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Brexit effect on BF

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I think we need to wait and see. BF are currently playing with the Poole-Cherbourg timetable and for me if they were so concerned they wouldn't be pulling Barfleur for her routine maintenance so early into the supposedly peak disruptive period.

Before the new year the only real volume increase I can see so far are CF's midweek rotations to Le Havre.

As for Connemara being used for Brexit flexibility, I don't really buy it, she seems to be being utilised more for maintenance cover for Barfleur, Etretat & BDS and will ultimately replace BDS prior to Galicia's arrival. I tend to lean more towards Gareth's assumption of BF bringing in freight only tonnage, or retaining Bore Bay perhaps when Pelican returns.

For me November 2020 will see Connemara return to Cork, Galicia take over CF's timetable and CF take over the Connemara/BDS rotations.

 

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6 hours ago, jonno said:

I think we need to wait and see. BF are currently playing with the Poole-Cherbourg timetable and for me if they were so concerned they wouldn't be pulling Barfleur for her routine maintenance so early into the supposedly peak disruptive period.

Before the new year the only real volume increase I can see so far are CF's midweek rotations to Le Havre.

As for Connemara being used for Brexit flexibility, I don't really buy it, she seems to be being utilised more for maintenance cover for Barfleur, Etretat & BDS and will ultimately replace BDS prior to Galicia's arrival. I tend to lean more towards Gareth's assumption of BF bringing in freight only tonnage, or retaining Bore Bay perhaps when Pelican returns.

For me November 2020 will see Connemara return to Cork, Galicia take over CF's timetable and CF take over the Connemara/BDS rotations.

 

Not sure Galicia will perfectly replicate Caps timetable, will she be able to complete 3 round trips per week?

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Brittany Ferries downplays fears of Brexit freight chaos in Portsmouth

Portsmouth News (October 3rd 2019) 15:52

FEARS Portsmouth’s port will be ‘overwhelmed’ by hundreds of lorries in the event of a no-deal Brexit have been downplayed by a ferry firm.

Bosses at Brittany Ferries insisted the company is shoring up its plans to avoid the port becoming swamped by freight if Britain crashes out of the European Union on October 31.

The company is one of eight travel firms bidding for a lucrative government contract to import vital medicines into the UK after Brexit. It comes after the government warned up to 75 per cent of the 500 or so lorries arriving to Portsmouth could be turned away for not having the right paperwork.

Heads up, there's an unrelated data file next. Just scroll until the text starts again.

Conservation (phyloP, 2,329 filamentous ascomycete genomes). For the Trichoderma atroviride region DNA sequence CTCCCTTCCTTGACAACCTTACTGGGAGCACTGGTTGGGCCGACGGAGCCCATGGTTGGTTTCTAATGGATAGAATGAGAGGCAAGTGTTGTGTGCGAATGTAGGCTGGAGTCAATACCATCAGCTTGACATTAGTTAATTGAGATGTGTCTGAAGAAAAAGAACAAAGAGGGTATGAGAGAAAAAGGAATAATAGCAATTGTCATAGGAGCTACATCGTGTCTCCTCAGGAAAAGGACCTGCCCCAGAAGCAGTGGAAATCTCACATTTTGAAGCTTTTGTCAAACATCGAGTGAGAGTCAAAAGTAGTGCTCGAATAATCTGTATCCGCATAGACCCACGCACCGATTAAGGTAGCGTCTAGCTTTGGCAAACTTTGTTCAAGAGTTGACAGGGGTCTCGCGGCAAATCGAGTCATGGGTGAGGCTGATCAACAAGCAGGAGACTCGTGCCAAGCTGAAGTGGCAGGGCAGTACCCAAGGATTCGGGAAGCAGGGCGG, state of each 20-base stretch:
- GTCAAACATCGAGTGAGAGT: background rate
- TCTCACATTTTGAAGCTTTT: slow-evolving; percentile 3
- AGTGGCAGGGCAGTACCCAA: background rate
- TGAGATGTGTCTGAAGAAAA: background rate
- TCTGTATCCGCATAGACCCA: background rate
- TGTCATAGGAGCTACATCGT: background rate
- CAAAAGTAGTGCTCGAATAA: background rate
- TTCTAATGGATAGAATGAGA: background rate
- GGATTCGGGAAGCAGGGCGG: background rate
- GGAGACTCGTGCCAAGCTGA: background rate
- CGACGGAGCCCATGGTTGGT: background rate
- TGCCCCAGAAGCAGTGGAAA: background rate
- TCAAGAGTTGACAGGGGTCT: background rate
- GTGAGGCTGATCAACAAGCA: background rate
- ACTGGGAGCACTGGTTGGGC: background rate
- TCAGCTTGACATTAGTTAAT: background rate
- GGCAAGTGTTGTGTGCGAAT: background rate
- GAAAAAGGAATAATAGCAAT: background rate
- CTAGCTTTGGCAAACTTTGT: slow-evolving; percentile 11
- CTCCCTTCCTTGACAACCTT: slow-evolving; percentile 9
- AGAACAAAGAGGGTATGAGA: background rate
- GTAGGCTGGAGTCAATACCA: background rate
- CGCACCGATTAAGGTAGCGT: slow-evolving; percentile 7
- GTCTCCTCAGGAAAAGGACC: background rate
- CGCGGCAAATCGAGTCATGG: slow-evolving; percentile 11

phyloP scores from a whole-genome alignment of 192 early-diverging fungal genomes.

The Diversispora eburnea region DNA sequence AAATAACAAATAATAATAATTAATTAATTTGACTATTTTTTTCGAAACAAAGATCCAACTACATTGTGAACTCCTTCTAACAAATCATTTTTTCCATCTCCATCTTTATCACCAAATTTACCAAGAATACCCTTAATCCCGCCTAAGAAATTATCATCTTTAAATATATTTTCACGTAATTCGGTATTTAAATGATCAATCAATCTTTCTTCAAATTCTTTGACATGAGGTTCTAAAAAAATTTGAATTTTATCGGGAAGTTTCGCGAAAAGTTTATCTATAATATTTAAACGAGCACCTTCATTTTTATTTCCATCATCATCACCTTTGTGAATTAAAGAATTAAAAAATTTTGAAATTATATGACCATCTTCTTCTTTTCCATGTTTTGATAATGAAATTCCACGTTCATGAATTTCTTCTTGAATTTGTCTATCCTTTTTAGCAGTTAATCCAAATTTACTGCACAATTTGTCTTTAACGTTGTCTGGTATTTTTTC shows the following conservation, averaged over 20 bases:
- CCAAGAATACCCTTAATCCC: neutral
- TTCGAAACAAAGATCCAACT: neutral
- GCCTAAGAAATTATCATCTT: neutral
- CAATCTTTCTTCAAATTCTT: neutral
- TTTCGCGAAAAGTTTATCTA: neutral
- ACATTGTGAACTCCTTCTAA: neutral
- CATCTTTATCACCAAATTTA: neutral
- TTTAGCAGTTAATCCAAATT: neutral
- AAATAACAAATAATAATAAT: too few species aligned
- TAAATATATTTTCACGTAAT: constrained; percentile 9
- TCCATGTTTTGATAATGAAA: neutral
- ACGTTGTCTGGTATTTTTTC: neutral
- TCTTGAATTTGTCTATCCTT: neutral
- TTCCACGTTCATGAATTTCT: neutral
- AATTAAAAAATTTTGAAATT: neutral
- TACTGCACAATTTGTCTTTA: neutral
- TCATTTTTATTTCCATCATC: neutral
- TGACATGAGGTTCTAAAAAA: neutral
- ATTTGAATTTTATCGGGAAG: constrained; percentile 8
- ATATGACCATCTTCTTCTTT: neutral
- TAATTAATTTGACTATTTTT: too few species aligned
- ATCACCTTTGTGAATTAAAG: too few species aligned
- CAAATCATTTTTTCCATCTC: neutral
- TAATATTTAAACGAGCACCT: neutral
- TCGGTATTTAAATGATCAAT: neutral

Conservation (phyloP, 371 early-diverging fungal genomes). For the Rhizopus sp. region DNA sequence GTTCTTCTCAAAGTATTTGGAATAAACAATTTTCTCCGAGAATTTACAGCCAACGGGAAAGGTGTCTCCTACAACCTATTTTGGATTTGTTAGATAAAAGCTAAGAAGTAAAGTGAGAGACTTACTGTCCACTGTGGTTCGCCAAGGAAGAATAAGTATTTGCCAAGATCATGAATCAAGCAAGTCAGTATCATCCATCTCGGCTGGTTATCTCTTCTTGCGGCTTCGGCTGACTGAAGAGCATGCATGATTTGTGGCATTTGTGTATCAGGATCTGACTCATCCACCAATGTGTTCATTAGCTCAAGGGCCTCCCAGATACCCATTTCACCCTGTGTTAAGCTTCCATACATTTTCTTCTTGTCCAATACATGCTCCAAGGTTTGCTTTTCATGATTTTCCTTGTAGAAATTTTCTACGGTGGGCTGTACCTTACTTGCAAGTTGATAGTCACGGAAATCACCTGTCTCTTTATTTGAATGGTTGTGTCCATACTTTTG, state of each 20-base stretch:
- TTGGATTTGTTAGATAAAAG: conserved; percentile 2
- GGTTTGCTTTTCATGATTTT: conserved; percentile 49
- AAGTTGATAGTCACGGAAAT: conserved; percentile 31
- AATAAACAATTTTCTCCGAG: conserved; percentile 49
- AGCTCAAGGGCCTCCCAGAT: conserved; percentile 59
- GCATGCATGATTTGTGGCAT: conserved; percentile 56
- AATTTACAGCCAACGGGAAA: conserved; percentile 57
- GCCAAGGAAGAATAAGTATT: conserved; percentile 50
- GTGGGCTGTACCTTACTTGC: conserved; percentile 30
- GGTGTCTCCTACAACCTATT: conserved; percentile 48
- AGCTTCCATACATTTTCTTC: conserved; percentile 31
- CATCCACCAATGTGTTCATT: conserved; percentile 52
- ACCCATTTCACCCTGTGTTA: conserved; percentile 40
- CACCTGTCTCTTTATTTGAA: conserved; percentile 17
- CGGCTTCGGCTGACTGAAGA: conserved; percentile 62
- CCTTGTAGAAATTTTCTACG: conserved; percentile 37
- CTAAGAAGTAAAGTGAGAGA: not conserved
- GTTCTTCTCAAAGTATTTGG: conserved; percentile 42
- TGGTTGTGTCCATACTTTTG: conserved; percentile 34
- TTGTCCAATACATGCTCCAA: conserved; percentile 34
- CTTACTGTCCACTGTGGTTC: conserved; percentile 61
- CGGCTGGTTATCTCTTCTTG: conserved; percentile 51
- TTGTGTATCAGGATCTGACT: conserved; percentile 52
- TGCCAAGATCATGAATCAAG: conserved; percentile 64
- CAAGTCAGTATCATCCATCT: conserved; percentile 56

Nigel Wonnacott, group head of external communications at Brittany Ferries, insisted this figure was a ‘worst case scenario’ and unlikely to happen. He said: ‘We don’t want to set too many hares running and terrify people that it will be inevitable that there will be chaos in Portsmouth. There’s sufficient planning in place to make sure that doesn’t happen.’ But he added: ‘If there were no communication campaigns then yes, one could assume a worst-case scenario of 75 per cent.’

Authorities have been scrambling to ready the city for the prospect of a no-deal Brexit causing chaos at the port. Checkpoints will be placed near Winchester to ensure lorries have the right documentation to sail from Portsmouth.

While Portsmouth City Council has splashed out more than £1m to create a new lorry park in Tipner West and fund a traffic management plan to avoid queuing traffic clogging the M275.

Brittany Ferries has issued its own warnings to get customers ready for Brexit. But Mr Wonnacott said the firm was reluctant to send out ‘more direct information and advice’ until the government announced its final Brexit position. ‘We can only hit the button, with more direct information and clear advice, when we know what is happening with Brexit,’ he added. ‘There could be a very strong and detailed communication plan in the last week before Brexit where this happens.’

Questioned on whether he felt a week would be enough time to get the message out, Mr Wonnacott insisted: ‘Absolutely. One week will be enough. ‘You’ve got to remember it won’t just be us that will be communicating, the government will be too.’

 

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On 21/09/2019 at 13:04, Gareth said:

Fair enough - but again, that reinforces my theory that they will bring in extra tonnage rather than messing around with the published timetables.